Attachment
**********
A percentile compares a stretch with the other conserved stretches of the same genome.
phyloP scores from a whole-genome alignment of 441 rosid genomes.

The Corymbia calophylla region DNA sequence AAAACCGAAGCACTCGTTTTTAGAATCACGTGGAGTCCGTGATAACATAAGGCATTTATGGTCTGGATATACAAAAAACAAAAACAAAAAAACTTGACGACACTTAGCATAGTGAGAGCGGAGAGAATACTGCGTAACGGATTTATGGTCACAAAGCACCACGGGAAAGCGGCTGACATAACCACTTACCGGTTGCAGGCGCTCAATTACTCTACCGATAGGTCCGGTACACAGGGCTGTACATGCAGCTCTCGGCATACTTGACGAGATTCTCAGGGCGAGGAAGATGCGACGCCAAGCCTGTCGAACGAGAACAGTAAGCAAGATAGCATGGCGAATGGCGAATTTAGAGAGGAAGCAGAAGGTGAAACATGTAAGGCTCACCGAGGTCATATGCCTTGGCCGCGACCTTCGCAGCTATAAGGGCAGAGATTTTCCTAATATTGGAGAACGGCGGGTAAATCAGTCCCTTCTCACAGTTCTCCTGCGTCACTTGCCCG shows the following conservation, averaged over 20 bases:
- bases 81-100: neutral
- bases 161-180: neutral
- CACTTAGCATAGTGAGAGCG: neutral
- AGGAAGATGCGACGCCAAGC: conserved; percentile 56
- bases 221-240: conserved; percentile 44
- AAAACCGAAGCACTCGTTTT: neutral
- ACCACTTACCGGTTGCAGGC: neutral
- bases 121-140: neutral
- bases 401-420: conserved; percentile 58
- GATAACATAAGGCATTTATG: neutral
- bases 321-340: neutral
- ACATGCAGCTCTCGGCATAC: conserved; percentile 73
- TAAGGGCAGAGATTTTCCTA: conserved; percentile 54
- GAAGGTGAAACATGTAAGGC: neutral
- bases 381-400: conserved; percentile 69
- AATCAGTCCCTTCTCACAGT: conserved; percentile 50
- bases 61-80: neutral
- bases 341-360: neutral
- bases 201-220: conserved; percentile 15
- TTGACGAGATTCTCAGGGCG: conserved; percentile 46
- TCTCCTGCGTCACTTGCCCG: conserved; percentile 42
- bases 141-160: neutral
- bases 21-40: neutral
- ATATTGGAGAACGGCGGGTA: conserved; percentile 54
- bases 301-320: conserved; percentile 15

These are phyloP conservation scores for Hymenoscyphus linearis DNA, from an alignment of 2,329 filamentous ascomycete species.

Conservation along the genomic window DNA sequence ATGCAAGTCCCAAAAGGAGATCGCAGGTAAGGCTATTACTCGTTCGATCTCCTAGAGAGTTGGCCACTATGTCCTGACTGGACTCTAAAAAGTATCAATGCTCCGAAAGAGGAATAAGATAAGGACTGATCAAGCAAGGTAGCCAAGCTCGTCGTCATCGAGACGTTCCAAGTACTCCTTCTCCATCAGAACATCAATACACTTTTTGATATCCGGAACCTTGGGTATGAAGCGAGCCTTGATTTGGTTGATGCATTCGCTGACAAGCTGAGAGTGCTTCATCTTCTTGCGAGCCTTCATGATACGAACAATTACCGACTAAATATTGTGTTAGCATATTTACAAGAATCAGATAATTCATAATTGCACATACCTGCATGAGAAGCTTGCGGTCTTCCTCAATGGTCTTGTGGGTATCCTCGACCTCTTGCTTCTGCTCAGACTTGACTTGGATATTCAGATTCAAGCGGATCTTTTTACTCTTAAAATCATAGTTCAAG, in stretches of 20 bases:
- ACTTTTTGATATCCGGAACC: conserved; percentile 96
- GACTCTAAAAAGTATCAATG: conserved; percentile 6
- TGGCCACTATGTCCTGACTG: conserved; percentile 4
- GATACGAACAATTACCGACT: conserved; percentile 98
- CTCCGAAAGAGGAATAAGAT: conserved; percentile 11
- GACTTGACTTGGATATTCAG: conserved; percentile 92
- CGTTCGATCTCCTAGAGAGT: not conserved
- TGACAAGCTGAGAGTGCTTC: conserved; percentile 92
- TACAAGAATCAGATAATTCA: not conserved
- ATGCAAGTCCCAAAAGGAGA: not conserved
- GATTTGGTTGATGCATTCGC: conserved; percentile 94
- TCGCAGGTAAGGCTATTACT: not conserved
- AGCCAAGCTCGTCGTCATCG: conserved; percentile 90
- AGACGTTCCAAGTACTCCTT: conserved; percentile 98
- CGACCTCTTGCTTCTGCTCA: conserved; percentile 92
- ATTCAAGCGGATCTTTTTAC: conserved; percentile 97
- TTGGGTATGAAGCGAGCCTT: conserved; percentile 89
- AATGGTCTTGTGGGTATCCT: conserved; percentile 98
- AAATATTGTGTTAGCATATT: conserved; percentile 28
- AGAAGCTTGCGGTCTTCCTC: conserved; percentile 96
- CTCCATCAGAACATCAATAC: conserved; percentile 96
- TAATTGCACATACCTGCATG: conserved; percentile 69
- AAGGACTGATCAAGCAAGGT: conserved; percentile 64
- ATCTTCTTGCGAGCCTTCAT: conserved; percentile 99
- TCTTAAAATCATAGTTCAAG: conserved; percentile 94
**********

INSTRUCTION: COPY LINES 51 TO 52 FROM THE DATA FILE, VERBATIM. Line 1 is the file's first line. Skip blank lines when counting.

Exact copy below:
- CTCCATCAGAACATCAATAC: conserved; percentile 96
- TAATTGCACATACCTGCATG: conserved; percentile 69